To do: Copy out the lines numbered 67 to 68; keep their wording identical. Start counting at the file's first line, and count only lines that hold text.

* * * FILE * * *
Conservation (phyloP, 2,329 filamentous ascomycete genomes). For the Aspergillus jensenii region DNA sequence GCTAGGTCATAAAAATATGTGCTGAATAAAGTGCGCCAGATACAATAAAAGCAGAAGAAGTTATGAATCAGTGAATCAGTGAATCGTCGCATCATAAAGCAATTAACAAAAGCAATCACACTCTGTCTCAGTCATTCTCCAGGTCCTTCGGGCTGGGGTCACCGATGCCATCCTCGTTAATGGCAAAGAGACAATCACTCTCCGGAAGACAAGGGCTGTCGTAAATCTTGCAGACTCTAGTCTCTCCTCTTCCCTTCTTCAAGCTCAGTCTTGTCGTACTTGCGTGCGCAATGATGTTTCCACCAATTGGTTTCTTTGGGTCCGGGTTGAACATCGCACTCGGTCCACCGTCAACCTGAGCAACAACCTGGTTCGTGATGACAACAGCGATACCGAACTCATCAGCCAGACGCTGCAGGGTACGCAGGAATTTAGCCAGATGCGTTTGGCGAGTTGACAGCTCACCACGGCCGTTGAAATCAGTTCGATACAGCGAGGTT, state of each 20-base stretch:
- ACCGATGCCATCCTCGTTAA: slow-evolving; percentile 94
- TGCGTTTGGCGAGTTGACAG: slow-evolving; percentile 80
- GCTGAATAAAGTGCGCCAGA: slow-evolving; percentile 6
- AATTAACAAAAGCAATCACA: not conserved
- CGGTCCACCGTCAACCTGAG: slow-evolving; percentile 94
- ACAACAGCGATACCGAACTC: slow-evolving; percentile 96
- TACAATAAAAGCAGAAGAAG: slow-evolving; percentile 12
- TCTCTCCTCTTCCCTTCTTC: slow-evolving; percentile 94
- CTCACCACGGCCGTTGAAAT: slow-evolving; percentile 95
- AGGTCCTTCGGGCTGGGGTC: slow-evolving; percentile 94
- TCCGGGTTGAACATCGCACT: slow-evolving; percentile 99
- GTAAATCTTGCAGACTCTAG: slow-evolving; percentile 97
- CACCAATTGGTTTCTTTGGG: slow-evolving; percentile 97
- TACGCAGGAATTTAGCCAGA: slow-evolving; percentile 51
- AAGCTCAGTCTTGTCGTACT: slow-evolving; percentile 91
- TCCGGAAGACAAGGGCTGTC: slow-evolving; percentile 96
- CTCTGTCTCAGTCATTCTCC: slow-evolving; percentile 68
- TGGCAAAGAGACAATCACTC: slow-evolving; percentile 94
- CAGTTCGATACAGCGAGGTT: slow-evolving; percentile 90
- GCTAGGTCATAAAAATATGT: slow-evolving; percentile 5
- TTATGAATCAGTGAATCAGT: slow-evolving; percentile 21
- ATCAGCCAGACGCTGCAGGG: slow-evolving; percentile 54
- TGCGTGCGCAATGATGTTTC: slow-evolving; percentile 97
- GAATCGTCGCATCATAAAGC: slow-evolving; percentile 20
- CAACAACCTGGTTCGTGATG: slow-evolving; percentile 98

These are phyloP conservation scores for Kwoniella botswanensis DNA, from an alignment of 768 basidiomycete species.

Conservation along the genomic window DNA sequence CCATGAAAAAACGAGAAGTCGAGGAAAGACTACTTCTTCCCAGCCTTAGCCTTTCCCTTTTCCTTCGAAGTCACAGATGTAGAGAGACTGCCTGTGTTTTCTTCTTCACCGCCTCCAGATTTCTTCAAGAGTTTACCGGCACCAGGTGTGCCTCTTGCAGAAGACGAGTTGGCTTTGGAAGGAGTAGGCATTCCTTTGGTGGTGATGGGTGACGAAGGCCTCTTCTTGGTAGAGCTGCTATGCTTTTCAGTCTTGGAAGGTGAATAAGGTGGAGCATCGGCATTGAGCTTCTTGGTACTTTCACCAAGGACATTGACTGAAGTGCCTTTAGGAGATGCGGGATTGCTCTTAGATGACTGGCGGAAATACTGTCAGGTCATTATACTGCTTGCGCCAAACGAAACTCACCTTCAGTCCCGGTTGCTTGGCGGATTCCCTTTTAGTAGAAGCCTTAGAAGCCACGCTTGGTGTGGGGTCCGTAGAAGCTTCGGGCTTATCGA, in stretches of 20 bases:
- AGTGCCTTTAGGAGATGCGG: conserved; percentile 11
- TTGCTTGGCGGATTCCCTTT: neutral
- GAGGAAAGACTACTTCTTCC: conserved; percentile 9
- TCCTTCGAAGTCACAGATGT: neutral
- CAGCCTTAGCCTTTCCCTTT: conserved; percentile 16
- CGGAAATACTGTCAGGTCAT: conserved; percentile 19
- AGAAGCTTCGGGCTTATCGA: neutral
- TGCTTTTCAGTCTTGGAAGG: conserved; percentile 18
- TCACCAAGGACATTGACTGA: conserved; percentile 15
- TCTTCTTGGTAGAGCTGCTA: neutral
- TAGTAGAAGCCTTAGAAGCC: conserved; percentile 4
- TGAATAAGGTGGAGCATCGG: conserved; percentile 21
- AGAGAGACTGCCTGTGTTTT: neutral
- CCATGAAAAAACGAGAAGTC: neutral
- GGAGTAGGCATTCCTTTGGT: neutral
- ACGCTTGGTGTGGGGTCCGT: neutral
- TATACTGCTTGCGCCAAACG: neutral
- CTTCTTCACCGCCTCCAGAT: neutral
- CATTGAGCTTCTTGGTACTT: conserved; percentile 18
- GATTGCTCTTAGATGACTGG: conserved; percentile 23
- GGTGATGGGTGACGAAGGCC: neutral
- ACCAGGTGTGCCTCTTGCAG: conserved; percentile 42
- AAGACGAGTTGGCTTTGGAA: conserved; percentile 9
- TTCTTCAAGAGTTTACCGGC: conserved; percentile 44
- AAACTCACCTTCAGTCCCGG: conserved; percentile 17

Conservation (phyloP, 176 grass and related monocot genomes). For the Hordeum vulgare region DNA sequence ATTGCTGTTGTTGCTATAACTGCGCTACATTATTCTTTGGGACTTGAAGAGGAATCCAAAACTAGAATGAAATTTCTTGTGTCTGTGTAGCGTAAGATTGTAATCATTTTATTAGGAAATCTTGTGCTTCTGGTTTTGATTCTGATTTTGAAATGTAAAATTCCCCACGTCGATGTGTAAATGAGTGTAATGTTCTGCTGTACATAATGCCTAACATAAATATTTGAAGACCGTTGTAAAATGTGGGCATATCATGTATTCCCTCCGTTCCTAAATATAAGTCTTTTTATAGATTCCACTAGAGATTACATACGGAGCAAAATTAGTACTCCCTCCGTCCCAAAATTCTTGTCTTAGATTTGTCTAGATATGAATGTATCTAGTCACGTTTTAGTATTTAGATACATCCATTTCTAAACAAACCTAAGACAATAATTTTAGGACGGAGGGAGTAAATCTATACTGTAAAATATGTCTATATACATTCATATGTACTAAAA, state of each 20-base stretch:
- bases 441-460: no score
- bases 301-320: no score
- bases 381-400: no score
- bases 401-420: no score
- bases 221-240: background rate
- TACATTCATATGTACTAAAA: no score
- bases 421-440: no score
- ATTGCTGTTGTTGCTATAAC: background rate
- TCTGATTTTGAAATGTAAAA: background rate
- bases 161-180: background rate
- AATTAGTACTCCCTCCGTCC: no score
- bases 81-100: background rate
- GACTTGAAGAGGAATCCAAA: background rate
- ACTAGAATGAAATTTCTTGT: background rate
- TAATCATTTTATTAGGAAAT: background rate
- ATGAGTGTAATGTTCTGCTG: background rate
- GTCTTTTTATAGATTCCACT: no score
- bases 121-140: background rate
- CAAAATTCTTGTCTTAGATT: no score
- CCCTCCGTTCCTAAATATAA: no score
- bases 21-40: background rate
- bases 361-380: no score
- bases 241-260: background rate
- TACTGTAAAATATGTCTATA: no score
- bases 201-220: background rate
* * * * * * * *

- GACTTGAAGAGGAATCCAAA: background rate
- ACTAGAATGAAATTTCTTGT: background rate